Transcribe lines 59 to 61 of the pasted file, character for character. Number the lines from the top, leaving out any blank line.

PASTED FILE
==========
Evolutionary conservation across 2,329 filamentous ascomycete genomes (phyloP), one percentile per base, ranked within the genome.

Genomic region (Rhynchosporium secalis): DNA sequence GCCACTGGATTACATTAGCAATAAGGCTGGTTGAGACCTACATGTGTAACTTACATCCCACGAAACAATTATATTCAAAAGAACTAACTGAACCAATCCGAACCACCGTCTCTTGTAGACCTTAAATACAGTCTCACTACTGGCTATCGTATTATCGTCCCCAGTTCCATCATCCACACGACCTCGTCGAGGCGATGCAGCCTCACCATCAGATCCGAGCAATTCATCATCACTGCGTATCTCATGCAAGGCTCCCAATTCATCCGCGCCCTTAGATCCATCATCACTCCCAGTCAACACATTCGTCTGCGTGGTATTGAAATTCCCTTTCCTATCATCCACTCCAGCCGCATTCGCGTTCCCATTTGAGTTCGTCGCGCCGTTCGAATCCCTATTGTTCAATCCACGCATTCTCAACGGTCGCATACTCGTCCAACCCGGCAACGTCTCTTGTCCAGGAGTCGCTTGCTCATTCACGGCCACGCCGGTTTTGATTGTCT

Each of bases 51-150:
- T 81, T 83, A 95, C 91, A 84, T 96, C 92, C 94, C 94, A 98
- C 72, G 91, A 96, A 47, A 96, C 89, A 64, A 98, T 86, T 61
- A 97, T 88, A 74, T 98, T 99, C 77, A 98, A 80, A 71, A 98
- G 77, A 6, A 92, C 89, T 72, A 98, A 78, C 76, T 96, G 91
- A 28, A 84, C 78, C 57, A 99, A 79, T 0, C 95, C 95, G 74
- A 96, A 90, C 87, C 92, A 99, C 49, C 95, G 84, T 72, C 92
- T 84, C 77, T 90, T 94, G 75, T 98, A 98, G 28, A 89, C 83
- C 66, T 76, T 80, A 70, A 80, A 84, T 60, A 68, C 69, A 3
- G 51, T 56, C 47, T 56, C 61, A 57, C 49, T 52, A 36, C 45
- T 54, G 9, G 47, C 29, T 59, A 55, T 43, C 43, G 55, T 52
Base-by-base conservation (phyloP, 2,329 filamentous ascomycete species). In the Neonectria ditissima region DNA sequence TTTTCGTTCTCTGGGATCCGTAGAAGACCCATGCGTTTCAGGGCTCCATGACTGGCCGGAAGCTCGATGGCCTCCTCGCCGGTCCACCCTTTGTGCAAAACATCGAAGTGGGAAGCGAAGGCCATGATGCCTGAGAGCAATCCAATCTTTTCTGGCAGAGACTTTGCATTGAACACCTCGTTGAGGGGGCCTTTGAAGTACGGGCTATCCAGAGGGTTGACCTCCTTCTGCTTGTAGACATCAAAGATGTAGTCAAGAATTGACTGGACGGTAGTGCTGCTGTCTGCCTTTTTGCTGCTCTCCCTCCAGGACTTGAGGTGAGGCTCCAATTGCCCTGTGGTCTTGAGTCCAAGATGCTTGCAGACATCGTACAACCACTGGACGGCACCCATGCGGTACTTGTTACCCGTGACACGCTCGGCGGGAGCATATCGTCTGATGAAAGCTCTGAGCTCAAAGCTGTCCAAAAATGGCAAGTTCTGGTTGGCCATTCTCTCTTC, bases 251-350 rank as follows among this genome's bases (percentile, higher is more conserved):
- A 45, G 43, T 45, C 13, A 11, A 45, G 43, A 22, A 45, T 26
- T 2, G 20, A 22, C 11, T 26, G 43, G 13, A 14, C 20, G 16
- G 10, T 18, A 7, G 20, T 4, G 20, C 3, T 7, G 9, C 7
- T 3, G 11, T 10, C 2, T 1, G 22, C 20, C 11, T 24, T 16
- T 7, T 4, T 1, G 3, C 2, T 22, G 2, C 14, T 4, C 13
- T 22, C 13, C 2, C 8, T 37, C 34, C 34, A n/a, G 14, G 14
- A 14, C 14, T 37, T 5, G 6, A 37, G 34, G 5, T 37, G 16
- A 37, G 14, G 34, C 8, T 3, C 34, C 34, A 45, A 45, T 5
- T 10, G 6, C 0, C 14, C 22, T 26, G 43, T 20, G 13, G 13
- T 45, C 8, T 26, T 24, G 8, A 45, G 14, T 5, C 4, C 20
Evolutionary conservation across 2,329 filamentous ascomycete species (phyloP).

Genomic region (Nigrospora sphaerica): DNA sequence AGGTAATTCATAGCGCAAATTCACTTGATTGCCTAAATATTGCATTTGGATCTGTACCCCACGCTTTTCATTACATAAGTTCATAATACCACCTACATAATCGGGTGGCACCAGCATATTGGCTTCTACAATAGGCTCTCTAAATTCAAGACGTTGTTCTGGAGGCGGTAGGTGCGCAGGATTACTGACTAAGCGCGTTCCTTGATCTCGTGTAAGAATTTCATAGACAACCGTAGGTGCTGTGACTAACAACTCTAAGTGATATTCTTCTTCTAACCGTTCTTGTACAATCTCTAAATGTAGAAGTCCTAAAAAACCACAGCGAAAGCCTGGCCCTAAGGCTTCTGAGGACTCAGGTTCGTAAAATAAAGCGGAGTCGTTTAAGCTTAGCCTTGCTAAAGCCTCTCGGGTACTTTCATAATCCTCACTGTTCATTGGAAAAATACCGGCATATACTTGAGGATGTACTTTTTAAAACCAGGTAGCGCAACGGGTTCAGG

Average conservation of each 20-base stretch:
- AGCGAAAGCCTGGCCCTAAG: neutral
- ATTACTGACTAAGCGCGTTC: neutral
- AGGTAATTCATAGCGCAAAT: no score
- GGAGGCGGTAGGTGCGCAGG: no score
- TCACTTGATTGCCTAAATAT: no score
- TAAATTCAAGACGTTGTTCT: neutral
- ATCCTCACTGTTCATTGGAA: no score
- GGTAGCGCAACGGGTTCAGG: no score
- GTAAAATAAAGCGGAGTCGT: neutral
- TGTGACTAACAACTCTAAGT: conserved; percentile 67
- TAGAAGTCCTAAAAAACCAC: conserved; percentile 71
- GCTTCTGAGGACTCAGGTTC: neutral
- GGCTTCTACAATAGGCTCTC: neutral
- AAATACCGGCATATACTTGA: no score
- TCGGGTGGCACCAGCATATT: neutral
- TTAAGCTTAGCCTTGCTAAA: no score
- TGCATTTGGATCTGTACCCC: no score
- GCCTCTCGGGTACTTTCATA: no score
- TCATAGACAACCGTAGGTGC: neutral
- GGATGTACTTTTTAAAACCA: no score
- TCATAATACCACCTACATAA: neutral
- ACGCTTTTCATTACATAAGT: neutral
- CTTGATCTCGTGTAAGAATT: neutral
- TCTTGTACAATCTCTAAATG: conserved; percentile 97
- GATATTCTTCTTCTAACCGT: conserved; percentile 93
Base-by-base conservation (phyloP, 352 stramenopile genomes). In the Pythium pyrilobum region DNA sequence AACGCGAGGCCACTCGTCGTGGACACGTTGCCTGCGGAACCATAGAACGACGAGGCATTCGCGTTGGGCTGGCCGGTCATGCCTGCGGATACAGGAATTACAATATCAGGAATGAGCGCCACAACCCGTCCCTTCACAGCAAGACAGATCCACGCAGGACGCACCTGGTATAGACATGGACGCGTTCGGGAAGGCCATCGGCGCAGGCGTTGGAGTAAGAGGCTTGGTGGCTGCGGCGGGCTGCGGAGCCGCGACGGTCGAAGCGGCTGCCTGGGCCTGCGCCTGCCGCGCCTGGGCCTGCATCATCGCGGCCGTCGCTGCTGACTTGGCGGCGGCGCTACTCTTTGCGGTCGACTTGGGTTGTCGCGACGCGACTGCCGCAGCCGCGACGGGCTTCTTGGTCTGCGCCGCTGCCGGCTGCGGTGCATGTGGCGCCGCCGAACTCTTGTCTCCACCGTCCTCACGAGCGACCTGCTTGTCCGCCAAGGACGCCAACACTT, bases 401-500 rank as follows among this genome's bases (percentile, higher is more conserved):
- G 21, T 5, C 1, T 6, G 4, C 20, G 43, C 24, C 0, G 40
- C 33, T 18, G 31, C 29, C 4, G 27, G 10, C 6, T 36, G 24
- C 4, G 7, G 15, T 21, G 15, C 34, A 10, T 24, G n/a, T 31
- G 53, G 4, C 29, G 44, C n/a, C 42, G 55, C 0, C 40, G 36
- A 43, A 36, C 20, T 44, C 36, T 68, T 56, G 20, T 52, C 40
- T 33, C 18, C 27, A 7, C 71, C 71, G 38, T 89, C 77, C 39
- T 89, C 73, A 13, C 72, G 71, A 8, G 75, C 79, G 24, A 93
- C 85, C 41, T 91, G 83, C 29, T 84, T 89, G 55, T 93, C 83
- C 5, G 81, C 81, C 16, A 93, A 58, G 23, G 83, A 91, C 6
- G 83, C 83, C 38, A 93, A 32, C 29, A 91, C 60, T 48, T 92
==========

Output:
- T 33, C 18, C 27, A 7, C 71, C 71, G 38, T 89, C 77, C 39
- T 89, C 73, A 13, C 72, G 71, A 8, G 75, C 79, G 24, A 93
- C 85, C 41, T 91, G 83, C 29, T 84, T 89, G 55, T 93, C 83